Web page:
Much of the ado about Sen. Dianne Feinstein’s face-off with children from the Sunrise Movement, a youth environmental advocacy group, focused on the senator’s pushback against their demand that she support proposed Green New Deal legislation. But more interesting than Feinstein’s response was the kids’ behavior.
These were mostly middle-school children––finger-wagging scolds not yet in their teens. They were 12-year-olds who had been coached in the kind of unyielding certainty and outsized sense of mission that shouts over differing opinions and elbows aside opposing points of view.
You see deeply indoctrinated kids like this under authoritarian regimes, but rarely in the United States. This is something new, unwelcome in the culture and often soul-sapping for the kids. What must it be like to believe you have a significant role to play in heading off environmental Armageddon years before you can legally drive your parents’ Prius? Will these kids ever know the goalless joy of the comedy of a Chris Rock, a Russell Peters, a Craig Ferguson? Will they ever be fun?
Not so long ago, the worlds of children and adults could be represented by a Venn diagram of sorts, two spheres that occasionally intersected, mostly at mealtimes. Kids were not involved in adult causes; kids were not taken seriously. I don’t remember minding.
I never noticed political issues until the late 1960s, when they became hard to miss. I was in high school at the time and marveled at the certainty and self-importance of the student activists in the news. They were suburban twenty-somethings mouthing revolutionary rhetoric and trying on gravitas like an ill-fitting overcoat. They weren’t much older than I was. How could they take themselves so seriously, I wondered. And why would anyone else?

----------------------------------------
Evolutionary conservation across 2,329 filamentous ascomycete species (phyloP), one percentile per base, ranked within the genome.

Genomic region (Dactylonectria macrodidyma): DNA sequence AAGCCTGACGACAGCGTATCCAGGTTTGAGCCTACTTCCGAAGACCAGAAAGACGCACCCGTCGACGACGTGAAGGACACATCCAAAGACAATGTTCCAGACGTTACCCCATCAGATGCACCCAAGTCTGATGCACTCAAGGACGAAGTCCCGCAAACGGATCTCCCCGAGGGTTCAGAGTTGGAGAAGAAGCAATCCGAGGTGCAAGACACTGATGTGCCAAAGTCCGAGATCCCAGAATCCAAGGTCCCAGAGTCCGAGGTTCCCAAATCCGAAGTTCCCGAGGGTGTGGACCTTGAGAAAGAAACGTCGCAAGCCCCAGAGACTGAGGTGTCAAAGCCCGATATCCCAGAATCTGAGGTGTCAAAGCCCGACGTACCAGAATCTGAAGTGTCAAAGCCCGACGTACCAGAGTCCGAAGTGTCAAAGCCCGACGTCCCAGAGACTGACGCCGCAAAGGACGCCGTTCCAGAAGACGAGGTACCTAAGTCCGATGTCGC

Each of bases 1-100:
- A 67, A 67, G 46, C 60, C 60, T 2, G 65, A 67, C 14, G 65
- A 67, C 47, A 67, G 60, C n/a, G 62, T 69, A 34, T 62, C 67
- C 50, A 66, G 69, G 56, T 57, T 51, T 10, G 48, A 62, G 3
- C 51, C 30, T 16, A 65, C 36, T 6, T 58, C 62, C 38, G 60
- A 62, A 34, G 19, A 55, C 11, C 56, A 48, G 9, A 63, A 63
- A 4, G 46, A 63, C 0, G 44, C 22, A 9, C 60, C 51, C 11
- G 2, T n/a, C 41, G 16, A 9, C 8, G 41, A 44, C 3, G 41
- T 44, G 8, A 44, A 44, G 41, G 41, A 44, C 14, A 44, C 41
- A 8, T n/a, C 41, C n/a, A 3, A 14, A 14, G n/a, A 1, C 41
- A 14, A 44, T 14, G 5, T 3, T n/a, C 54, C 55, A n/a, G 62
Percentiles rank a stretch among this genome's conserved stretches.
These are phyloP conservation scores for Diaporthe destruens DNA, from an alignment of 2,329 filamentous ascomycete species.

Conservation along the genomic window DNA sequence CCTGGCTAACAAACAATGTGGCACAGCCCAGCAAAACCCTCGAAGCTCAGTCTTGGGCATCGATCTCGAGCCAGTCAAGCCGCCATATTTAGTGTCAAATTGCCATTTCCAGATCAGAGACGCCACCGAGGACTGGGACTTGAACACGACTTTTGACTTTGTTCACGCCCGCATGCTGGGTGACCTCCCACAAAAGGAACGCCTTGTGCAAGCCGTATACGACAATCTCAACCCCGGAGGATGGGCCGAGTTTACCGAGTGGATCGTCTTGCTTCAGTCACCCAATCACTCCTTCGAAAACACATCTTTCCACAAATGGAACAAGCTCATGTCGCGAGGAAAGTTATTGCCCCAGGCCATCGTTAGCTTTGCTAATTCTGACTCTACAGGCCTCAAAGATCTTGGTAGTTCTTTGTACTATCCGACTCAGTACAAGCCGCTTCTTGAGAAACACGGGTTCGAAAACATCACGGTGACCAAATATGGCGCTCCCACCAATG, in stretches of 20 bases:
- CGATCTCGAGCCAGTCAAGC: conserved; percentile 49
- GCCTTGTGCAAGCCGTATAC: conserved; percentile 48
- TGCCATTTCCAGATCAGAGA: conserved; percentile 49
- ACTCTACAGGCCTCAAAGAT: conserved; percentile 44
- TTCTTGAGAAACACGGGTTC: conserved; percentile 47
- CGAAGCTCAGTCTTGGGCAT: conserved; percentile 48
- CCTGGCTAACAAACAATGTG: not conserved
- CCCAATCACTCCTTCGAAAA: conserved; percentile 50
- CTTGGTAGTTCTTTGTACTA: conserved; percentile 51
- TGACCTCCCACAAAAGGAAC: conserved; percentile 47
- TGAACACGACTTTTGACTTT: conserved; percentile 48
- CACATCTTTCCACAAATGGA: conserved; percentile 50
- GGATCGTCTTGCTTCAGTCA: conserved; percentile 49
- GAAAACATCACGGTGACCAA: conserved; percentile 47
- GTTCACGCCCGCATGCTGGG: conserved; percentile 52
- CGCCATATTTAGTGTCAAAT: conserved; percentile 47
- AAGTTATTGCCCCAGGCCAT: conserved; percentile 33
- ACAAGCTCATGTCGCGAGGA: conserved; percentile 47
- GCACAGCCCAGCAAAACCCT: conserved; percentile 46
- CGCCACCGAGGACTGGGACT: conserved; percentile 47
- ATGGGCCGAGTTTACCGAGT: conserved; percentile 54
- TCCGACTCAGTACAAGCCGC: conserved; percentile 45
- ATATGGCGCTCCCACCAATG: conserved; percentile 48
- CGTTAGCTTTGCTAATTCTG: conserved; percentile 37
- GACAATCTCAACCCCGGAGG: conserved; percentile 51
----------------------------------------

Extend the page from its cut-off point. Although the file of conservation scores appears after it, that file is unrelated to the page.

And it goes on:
Even in our late teens, adults rarely sought my peer group’s opinions, which made sense because our deeply held convictions ran mostly along the lines of Clapton versus Hendrix, regular or menthol, Bud or Coors. We didn’t want to stop the war or end inequality or save the planet. We wanted our parents to move out of state and leave us the house. We were shallow, unserious teenagers. We were jerks.
Our saving grace, though, was that on some level we knew it.
A generation or two ago, parents sent their kids to church or synagogue whether or not they had deeply held religious beliefs. Like voting and keeping up the lawn, providing your kids with at least token religious instruction was considered a component of good citizenship.
I remember sitting in the smooth wooden pew of a Presbyterian church as a kid and wondering about the concept of eternity. I couldn’t grasp it, and still can’t. But moments like that may have been the beginning of an understanding of my very insignificant place in the universe, the budding of a sense of appropriate humility. We were called to do right, but keeping the earth on its axis was Someone Else’s job.
Although the Sunrise Movement describes itself as an environmental and political organization, it’s really just Vacation Bible School for nonbelievers. The environmentalism it preaches is a religion without saving grace, where salvation must be earned by selfless submission to an all-encompassing System. A Shema for skeptics: Hear, O America.
The kids paraded into Feinstein’s office shouldn’t be props in a dystopian fearmongering campaign. They should be worrying about acne, developing unrequited crushes, trying out swear words. For the love of Gaia, relieve these kids of the burden of needing to be taken seriously.